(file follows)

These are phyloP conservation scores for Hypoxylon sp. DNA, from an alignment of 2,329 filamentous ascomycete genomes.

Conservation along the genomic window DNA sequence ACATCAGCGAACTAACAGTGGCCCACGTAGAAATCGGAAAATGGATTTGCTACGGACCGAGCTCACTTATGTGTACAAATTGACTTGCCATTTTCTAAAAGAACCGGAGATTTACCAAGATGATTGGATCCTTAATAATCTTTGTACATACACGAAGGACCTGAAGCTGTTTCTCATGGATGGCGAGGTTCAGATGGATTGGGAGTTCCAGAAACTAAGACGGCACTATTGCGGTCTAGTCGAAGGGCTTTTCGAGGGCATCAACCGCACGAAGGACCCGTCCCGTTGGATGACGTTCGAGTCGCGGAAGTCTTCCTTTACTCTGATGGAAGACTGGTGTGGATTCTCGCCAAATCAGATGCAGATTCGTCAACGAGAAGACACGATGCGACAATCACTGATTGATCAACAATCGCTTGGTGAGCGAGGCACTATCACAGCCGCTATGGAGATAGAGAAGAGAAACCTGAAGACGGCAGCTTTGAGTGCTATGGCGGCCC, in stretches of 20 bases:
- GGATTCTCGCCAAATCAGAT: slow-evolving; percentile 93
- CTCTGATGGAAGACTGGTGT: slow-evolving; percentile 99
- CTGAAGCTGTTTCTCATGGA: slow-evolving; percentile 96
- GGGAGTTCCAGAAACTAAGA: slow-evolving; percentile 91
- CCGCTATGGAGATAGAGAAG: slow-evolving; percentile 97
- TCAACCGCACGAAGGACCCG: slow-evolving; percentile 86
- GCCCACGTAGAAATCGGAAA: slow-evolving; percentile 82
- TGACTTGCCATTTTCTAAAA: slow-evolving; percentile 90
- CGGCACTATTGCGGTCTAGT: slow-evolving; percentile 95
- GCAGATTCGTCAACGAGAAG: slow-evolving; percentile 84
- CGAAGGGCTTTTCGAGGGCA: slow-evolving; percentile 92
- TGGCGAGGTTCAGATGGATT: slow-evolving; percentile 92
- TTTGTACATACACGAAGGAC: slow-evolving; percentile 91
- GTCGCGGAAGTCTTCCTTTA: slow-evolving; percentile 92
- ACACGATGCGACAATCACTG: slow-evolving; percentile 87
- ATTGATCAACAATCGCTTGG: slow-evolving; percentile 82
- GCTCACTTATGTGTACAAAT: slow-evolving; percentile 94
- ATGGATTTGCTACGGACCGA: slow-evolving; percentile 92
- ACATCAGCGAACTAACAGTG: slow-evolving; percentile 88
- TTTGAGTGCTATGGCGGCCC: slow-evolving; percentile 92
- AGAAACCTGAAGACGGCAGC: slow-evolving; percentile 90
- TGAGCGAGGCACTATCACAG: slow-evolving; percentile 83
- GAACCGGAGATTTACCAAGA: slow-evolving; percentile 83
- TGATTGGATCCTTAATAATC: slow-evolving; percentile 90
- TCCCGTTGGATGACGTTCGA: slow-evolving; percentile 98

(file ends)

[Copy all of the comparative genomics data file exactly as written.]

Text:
These are phyloP conservation scores for Hypoxylon sp. DNA, from an alignment of 2,329 filamentous ascomycete genomes.

Conservation along the genomic window DNA sequence ACATCAGCGAACTAACAGTGGCCCACGTAGAAATCGGAAAATGGATTTGCTACGGACCGAGCTCACTTATGTGTACAAATTGACTTGCCATTTTCTAAAAGAACCGGAGATTTACCAAGATGATTGGATCCTTAATAATCTTTGTACATACACGAAGGACCTGAAGCTGTTTCTCATGGATGGCGAGGTTCAGATGGATTGGGAGTTCCAGAAACTAAGACGGCACTATTGCGGTCTAGTCGAAGGGCTTTTCGAGGGCATCAACCGCACGAAGGACCCGTCCCGTTGGATGACGTTCGAGTCGCGGAAGTCTTCCTTTACTCTGATGGAAGACTGGTGTGGATTCTCGCCAAATCAGATGCAGATTCGTCAACGAGAAGACACGATGCGACAATCACTGATTGATCAACAATCGCTTGGTGAGCGAGGCACTATCACAGCCGCTATGGAGATAGAGAAGAGAAACCTGAAGACGGCAGCTTTGAGTGCTATGGCGGCCC, in stretches of 20 bases:
- GGATTCTCGCCAAATCAGAT: slow-evolving; percentile 93
- CTCTGATGGAAGACTGGTGT: slow-evolving; percentile 99
- CTGAAGCTGTTTCTCATGGA: slow-evolving; percentile 96
- GGGAGTTCCAGAAACTAAGA: slow-evolving; percentile 91
- CCGCTATGGAGATAGAGAAG: slow-evolving; percentile 97
- TCAACCGCACGAAGGACCCG: slow-evolving; percentile 86
- GCCCACGTAGAAATCGGAAA: slow-evolving; percentile 82
- TGACTTGCCATTTTCTAAAA: slow-evolving; percentile 90
- CGGCACTATTGCGGTCTAGT: slow-evolving; percentile 95
- GCAGATTCGTCAACGAGAAG: slow-evolving; percentile 84
- CGAAGGGCTTTTCGAGGGCA: slow-evolving; percentile 92
- TGGCGAGGTTCAGATGGATT: slow-evolving; percentile 92
- TTTGTACATACACGAAGGAC: slow-evolving; percentile 91
- GTCGCGGAAGTCTTCCTTTA: slow-evolving; percentile 92
- ACACGATGCGACAATCACTG: slow-evolving; percentile 87
- ATTGATCAACAATCGCTTGG: slow-evolving; percentile 82
- GCTCACTTATGTGTACAAAT: slow-evolving; percentile 94
- ATGGATTTGCTACGGACCGA: slow-evolving; percentile 92
- ACATCAGCGAACTAACAGTG: slow-evolving; percentile 88
- TTTGAGTGCTATGGCGGCCC: slow-evolving; percentile 92
- AGAAACCTGAAGACGGCAGC: slow-evolving; percentile 90
- TGAGCGAGGCACTATCACAG: slow-evolving; percentile 83
- GAACCGGAGATTTACCAAGA: slow-evolving; percentile 83
- TGATTGGATCCTTAATAATC: slow-evolving; percentile 90
- TCCCGTTGGATGACGTTCGA: slow-evolving; percentile 98